Unlearning and its Role in Grassroots Innovation: Examples from Latin America
On November 17th, we conducted the first Leadership Labs event.
In this session, participants –
- Learned how to lead technological innovation at the grassroots level
- Reflected on and shared instances of unlearning and blindspots from their own experience, and how these are key to effective innovation
- Gained new tools to help problem-solve and innovate
- Immersed themselves in a session that shared multi-sensorial content and examples on the ‘hows’ and ‘whats’ of grassroots innovation
What did we (Un)learn?
- Innovation is about applying creativity in a loop. It’s the process of taking creative idea to an innovative solution. We must demystify the idea that innovation is a ‘one-time process’, and instead see it as an ongoing process of multiple steps, guided by values, narratives and learning.
- Every site and opportunity is a ‘place’ for innovation – Innovation does not need a lab, engineers or Silicon Valley to happen, our own communities and organisations are sites for innovation too!
- Innovation is not something that can be taught, but rather it is a process that ‘comes and goes’. To do this well, we must move away from traditional team structures, where there are clear cut hierarchies and levels of power with a strong ‘team leader’. Instead, we must make use of ‘agile’ team structures, which are more horizontal and count with a skilled facilitator that can help ask questions and move forward the innovation process.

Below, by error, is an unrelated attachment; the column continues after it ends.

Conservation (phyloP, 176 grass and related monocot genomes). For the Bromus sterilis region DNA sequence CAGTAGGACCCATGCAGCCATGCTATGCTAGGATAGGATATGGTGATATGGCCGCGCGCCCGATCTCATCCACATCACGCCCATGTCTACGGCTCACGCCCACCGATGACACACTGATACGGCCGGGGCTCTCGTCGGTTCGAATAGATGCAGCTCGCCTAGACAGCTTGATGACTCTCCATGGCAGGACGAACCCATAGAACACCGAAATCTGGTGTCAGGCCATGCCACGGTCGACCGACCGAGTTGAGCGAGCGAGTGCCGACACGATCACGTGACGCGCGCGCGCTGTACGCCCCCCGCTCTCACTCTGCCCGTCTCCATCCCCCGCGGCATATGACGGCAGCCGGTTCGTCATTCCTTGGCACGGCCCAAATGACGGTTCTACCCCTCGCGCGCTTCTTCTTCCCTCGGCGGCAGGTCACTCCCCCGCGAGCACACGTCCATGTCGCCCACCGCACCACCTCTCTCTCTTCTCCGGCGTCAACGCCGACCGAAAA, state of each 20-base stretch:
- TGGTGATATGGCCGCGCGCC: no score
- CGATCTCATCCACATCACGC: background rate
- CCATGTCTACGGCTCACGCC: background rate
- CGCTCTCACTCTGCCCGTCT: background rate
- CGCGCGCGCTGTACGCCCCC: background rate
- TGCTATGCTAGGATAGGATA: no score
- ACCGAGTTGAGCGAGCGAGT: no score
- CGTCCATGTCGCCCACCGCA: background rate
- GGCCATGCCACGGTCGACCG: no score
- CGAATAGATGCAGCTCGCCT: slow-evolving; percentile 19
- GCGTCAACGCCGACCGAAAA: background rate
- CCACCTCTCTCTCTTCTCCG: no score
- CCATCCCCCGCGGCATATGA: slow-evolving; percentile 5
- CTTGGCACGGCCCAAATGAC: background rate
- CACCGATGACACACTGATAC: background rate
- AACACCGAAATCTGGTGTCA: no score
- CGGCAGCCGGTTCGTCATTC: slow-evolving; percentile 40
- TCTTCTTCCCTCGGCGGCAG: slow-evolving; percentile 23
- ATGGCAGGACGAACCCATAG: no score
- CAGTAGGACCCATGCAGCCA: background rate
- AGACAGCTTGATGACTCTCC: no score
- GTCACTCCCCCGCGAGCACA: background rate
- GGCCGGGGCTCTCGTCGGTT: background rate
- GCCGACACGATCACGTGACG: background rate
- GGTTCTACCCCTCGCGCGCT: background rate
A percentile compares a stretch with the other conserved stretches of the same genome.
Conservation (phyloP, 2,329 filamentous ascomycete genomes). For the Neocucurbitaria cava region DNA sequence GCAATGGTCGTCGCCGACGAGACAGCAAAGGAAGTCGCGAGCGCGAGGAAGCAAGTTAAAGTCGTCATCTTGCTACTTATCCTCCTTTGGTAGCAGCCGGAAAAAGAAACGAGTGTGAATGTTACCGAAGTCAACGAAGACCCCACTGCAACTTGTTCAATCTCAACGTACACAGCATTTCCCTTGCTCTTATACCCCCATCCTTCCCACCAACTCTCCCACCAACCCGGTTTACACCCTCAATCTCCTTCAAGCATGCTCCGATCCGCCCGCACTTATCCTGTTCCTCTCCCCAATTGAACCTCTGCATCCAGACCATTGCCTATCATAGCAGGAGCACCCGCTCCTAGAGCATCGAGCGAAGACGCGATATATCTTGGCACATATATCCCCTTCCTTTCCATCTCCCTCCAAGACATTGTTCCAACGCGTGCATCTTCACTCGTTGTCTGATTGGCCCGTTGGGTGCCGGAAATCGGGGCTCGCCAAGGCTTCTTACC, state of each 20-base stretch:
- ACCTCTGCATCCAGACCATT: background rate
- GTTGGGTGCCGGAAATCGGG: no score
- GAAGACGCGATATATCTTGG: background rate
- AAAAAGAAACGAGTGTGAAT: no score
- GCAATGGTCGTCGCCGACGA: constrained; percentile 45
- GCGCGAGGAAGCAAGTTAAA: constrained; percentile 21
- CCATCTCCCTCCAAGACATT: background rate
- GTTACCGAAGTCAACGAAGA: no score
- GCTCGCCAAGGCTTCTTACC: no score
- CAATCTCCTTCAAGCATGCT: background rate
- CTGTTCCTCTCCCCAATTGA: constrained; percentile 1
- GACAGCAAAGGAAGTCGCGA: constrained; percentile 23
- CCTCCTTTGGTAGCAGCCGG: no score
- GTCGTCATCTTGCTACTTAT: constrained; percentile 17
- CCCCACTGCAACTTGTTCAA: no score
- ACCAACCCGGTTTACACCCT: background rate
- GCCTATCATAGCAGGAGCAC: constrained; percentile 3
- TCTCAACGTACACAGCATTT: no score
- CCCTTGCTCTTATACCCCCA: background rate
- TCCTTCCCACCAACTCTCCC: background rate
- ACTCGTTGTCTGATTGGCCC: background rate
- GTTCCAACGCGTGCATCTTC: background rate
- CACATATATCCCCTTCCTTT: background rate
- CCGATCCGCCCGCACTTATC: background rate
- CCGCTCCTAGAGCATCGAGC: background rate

- For innovation to be relevant, we must lean into our the life experiences of those experiencing the problem and trust their knowledge to pave the way to a solution. This can significantly influence the innovation process, and is strengthened by diverse voices and experiences.
- Innovation needs an ecosystem to exist. Such as a cultural and institutional context, a market, physical infrastructure, funding and legal regulations, which together influence how and when we can innovate. These broader factors should be considered when thinking to create or adapt innovations into new contexts.
- There are many different, equally important, roles in an innovation process, including connectors, advocates, donors, conveners, facilitators and trainers among many more. We don’t all need to be innovators or take on the pressure to ‘do it all’, and instead we should try to build networks and partnerships to connect to different people/spaces with something to offer.
- Narratives matter and how we present and talk about innovation says a lot about what it is and who gets to innovate. We can all innovate or contribute to an innovation process, and we must tell better stories about how this can happen!
What I found inspiring is the fact that innovation does not have to be complicated or sophisticated to be useful – it’s all about the impactWyclife, a participant at the event
Wednesday 17 November, 1pm GMT / 7am Costa Rica / 8am EST / 6.30pm IST
This online event was led by Ta Corrales, an MIT-trained mechanical engineer from Costa Rica, and the CPO & Co-founder of Smith Assembly, an award-winning social enterprise. She is passionate about designing a more just world through more equitable products and businesses.
As an MIT D-Lab Innovation Practice Affiliate, she has experience leading and facilitating inclusive technology and participatory design processes in 12+ countries.
She’s patented and published scientific work on material chemistry and is also a member of the World Economic Forum’s Global Shapers San Jose Hub.